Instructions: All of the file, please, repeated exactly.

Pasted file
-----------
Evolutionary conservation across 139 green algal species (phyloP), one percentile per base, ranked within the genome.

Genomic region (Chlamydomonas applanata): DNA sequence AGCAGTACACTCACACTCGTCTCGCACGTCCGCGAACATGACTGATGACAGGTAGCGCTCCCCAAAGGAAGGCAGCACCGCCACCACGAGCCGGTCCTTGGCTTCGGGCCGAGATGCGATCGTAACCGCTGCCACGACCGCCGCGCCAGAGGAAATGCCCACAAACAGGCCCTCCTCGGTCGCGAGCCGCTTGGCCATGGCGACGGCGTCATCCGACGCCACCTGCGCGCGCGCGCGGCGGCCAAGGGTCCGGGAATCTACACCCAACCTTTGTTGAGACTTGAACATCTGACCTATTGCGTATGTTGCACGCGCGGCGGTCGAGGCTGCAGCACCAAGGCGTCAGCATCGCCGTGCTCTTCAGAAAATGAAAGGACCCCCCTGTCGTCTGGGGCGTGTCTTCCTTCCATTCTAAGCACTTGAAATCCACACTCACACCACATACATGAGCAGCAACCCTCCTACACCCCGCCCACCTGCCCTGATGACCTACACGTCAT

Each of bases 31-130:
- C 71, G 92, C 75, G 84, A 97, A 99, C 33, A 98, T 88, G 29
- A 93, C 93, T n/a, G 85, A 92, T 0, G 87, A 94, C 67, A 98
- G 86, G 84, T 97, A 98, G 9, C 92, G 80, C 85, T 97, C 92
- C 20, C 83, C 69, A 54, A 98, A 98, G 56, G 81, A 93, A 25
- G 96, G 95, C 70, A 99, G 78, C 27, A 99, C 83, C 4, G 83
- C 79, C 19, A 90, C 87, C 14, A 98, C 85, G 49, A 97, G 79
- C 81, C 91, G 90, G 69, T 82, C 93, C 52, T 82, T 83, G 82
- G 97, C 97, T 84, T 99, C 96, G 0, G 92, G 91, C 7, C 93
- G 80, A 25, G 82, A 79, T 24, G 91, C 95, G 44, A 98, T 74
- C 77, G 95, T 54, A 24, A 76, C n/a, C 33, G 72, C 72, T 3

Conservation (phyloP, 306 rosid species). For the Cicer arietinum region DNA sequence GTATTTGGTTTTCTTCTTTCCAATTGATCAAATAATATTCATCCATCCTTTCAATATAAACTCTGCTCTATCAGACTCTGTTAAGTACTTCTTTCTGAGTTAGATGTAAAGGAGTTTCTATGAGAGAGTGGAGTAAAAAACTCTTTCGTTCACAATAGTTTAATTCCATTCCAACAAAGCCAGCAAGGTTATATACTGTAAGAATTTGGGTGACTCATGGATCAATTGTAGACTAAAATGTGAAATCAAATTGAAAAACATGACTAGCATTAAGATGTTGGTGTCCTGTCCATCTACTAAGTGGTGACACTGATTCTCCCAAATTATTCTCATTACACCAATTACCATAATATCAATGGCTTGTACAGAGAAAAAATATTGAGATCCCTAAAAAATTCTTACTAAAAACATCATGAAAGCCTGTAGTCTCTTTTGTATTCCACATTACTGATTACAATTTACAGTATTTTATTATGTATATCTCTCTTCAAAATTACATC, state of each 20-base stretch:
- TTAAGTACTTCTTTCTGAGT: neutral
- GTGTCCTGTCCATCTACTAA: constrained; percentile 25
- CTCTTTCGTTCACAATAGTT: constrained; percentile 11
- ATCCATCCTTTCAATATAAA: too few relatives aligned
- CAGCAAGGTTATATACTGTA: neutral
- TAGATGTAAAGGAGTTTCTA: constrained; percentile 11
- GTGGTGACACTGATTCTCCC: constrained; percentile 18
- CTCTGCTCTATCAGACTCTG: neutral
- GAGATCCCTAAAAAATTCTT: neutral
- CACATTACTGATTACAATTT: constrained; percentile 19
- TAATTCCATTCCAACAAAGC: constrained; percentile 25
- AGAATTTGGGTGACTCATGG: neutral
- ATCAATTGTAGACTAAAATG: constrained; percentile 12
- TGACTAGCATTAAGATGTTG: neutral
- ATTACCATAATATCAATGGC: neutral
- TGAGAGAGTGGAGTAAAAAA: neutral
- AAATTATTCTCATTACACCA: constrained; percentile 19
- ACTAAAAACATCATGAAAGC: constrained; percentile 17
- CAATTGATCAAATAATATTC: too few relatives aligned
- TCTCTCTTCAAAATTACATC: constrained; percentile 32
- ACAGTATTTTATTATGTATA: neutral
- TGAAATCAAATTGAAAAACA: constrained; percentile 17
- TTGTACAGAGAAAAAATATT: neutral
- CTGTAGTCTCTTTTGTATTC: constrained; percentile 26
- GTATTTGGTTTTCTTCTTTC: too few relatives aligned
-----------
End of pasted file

Evolutionary conservation across 139 green algal species (phyloP), one percentile per base, ranked within the genome.

Genomic region (Chlamydomonas applanata): DNA sequence AGCAGTACACTCACACTCGTCTCGCACGTCCGCGAACATGACTGATGACAGGTAGCGCTCCCCAAAGGAAGGCAGCACCGCCACCACGAGCCGGTCCTTGGCTTCGGGCCGAGATGCGATCGTAACCGCTGCCACGACCGCCGCGCCAGAGGAAATGCCCACAAACAGGCCCTCCTCGGTCGCGAGCCGCTTGGCCATGGCGACGGCGTCATCCGACGCCACCTGCGCGCGCGCGCGGCGGCCAAGGGTCCGGGAATCTACACCCAACCTTTGTTGAGACTTGAACATCTGACCTATTGCGTATGTTGCACGCGCGGCGGTCGAGGCTGCAGCACCAAGGCGTCAGCATCGCCGTGCTCTTCAGAAAATGAAAGGACCCCCCTGTCGTCTGGGGCGTGTCTTCCTTCCATTCTAAGCACTTGAAATCCACACTCACACCACATACATGAGCAGCAACCCTCCTACACCCCGCCCACCTGCCCTGATGACCTACACGTCAT

Each of bases 31-130:
- C 71, G 92, C 75, G 84, A 97, A 99, C 33, A 98, T 88, G 29
- A 93, C 93, T n/a, G 85, A 92, T 0, G 87, A 94, C 67, A 98
- G 86, G 84, T 97, A 98, G 9, C 92, G 80, C 85, T 97, C 92
- C 20, C 83, C 69, A 54, A 98, A 98, G 56, G 81, A 93, A 25
- G 96, G 95, C 70, A 99, G 78, C 27, A 99, C 83, C 4, G 83
- C 79, C 19, A 90, C 87, C 14, A 98, C 85, G 49, A 97, G 79
- C 81, C 91, G 90, G 69, T 82, C 93, C 52, T 82, T 83, G 82
- G 97, C 97, T 84, T 99, C 96, G 0, G 92, G 91, C 7, C 93
- G 80, A 25, G 82, A 79, T 24, G 91, C 95, G 44, A 98, T 74
- C 77, G 95, T 54, A 24, A 76, C n/a, C 33, G 72, C 72, T 3

Conservation (phyloP, 306 rosid species). For the Cicer arietinum region DNA sequence GTATTTGGTTTTCTTCTTTCCAATTGATCAAATAATATTCATCCATCCTTTCAATATAAACTCTGCTCTATCAGACTCTGTTAAGTACTTCTTTCTGAGTTAGATGTAAAGGAGTTTCTATGAGAGAGTGGAGTAAAAAACTCTTTCGTTCACAATAGTTTAATTCCATTCCAACAAAGCCAGCAAGGTTATATACTGTAAGAATTTGGGTGACTCATGGATCAATTGTAGACTAAAATGTGAAATCAAATTGAAAAACATGACTAGCATTAAGATGTTGGTGTCCTGTCCATCTACTAAGTGGTGACACTGATTCTCCCAAATTATTCTCATTACACCAATTACCATAATATCAATGGCTTGTACAGAGAAAAAATATTGAGATCCCTAAAAAATTCTTACTAAAAACATCATGAAAGCCTGTAGTCTCTTTTGTATTCCACATTACTGATTACAATTTACAGTATTTTATTATGTATATCTCTCTTCAAAATTACATC, state of each 20-base stretch:
- TTAAGTACTTCTTTCTGAGT: neutral
- GTGTCCTGTCCATCTACTAA: constrained; percentile 25
- CTCTTTCGTTCACAATAGTT: constrained; percentile 11
- ATCCATCCTTTCAATATAAA: too few relatives aligned
- CAGCAAGGTTATATACTGTA: neutral
- TAGATGTAAAGGAGTTTCTA: constrained; percentile 11
- GTGGTGACACTGATTCTCCC: constrained; percentile 18
- CTCTGCTCTATCAGACTCTG: neutral
- GAGATCCCTAAAAAATTCTT: neutral
- CACATTACTGATTACAATTT: constrained; percentile 19
- TAATTCCATTCCAACAAAGC: constrained; percentile 25
- AGAATTTGGGTGACTCATGG: neutral
- ATCAATTGTAGACTAAAATG: constrained; percentile 12
- TGACTAGCATTAAGATGTTG: neutral
- ATTACCATAATATCAATGGC: neutral
- TGAGAGAGTGGAGTAAAAAA: neutral
- AAATTATTCTCATTACACCA: constrained; percentile 19
- ACTAAAAACATCATGAAAGC: constrained; percentile 17
- CAATTGATCAAATAATATTC: too few relatives aligned
- TCTCTCTTCAAAATTACATC: constrained; percentile 32
- ACAGTATTTTATTATGTATA: neutral
- TGAAATCAAATTGAAAAACA: constrained; percentile 17
- TTGTACAGAGAAAAAATATT: neutral
- CTGTAGTCTCTTTTGTATTC: constrained; percentile 26
- GTATTTGGTTTTCTTCTTTC: too few relatives aligned